The Economic and Social Council opened its eighth annual Youth Forum today under the theme “Empowered, Included and Equal”, with youth delegates and Governments alike sharing ideas for ensuring that the benefits of a globalized world — from technological advancement and better connectivity to increased flows of people, finance and goods — unleash the potential of its 1.2 billion young people.
Opening the two-day event with a keynote address, Yolanda Joab, Founder and Executive Director of Island Promoting Resilience through Involvement, Development and Education, or PRIDE, said it is often difficult to relate to these words because voices such as her own are not always empowered, included or equal. To understand, one must start with what it is to be disempowered, marginalized and unequal.
As a 20-something indigenous, brown and proud young woman, she embodies many things that make some feel uncomfortable, she said. But, she is here today to cross comfort zones — “because progress does not happen any other way”. Hers is one voice in an anthem of warriors, united in that common pursuit. Spanning the battles against climate change, abuse and poverty, there is a simple connecting truth: “We still believe in better.”
She said the Sustainable Development Goals stem from that premise, and no one is more eager to act on the gift of hope — “in all its beautiful audacity” — than young people. She encouraged participants to keep believing, rising and uplifting others so that all young people are empowered, included and equal.
Jayathma Wickramanayake, the Secretary-General’s Special Envoy on Youth, agreed that while globalization has led to remarkable advances, it has also deepened inequality — and many young people are being left behind. “This has been a factor in reducing trust in political establishments, and in rising populism,” she said.
Yet, young people have repeatedly demonstrated their ability to carry on “no matter what”. She had met young Rohingya refugees, an HIV-positive woman in Uzbekistan who fights discrimination and a young Swedish woman who launched school strikes to protest climate change — all of whom remind the world that young people are the motor keeping life going. With the right investments, this potential can be multiplied 1.8 million times over, she declared.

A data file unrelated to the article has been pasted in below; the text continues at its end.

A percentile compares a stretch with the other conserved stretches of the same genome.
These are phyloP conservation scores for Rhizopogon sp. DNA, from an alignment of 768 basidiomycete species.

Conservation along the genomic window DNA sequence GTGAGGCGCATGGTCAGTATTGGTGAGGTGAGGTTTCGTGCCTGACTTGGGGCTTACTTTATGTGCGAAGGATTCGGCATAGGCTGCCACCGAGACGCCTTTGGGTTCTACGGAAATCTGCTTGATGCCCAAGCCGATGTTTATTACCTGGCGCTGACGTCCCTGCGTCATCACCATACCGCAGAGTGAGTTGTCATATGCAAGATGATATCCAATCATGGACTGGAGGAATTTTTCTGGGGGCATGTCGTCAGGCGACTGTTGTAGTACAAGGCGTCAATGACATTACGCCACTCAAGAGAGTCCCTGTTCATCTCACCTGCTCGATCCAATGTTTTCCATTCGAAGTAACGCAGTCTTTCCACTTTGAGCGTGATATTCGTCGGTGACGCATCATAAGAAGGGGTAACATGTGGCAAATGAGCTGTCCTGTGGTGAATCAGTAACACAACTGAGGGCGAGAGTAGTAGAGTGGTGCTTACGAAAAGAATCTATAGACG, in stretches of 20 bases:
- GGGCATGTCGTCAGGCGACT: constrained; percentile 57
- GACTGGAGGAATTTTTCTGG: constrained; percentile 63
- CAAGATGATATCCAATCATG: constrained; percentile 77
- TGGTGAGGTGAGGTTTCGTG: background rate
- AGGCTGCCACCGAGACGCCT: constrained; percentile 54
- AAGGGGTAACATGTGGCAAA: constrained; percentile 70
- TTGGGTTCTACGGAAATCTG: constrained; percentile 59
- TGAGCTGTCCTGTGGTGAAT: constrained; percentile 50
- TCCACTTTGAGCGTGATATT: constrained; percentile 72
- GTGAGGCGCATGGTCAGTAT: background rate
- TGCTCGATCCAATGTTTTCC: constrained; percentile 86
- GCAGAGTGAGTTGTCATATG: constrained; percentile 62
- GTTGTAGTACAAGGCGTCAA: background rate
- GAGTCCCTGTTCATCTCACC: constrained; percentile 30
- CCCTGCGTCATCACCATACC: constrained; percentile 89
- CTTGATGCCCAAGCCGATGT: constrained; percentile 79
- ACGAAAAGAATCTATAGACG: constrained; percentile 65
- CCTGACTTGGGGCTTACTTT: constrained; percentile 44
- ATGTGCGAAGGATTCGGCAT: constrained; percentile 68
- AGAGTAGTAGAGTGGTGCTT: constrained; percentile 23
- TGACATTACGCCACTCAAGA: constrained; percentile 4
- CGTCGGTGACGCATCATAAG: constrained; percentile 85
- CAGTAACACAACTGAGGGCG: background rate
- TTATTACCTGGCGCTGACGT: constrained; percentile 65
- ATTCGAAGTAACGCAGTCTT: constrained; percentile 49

Turning to the work ahead, General Assembly President María Fernanda Espinosa Garcés (Ecuador) said the task this year is especially important, as discussions will feed into both the September Sustainable Development Goals summit and the Secretary-General’s Climate Change Summit.
They will also feed into the High-Level Political Forum on Sustainable Development in July, which will review progress made on six Goals, said Economic and Social Council President Inga Rhonda King (Saint Vincent and the Grenadines). “You are well placed to know whether the [Goals] are bringing improvements in your daily lives,” she said. “I urge you to assess where we stand and mobilize together to move us forward.”
Throughout the afternoon, the Youth Forum held breakout sessions to discuss key regional priorities for implementing the Sustainable Development Goals, and in parallel, thematic sessions on five Goals that will be under review in the Forum: Goal 4 (quality education), Goal 8 (inclusive growth and decent work), Goal 10 (reduced inequalities), Goal 13 (climate action) and Goal 16 (peaceful societies). It also held an interactive round-table discussion on “Youth 2030: Working with and for Youth People”, featuring ministers, high-level speakers and youth organization representatives.
The Youth Forum will reconvene at 10 a.m. on Tuesday, 9 April, to conclude its work.
INGA RHONDA KING (Saint Vincent and the Grenadines), President of the Economic and Social Council, opened the Forum recalling that this year’s focus is on the empowerment of young people, with an emphasis on inclusivity and equality. To create a more sustainable world, young people require the skills, values and jobs that empower them to contribute to sustainable development. “Our presence today reflects our concerted efforts — and determination — to ensure that you are fully vested in the implementation of the 2030 Agenda for Sustainable Development,” she said.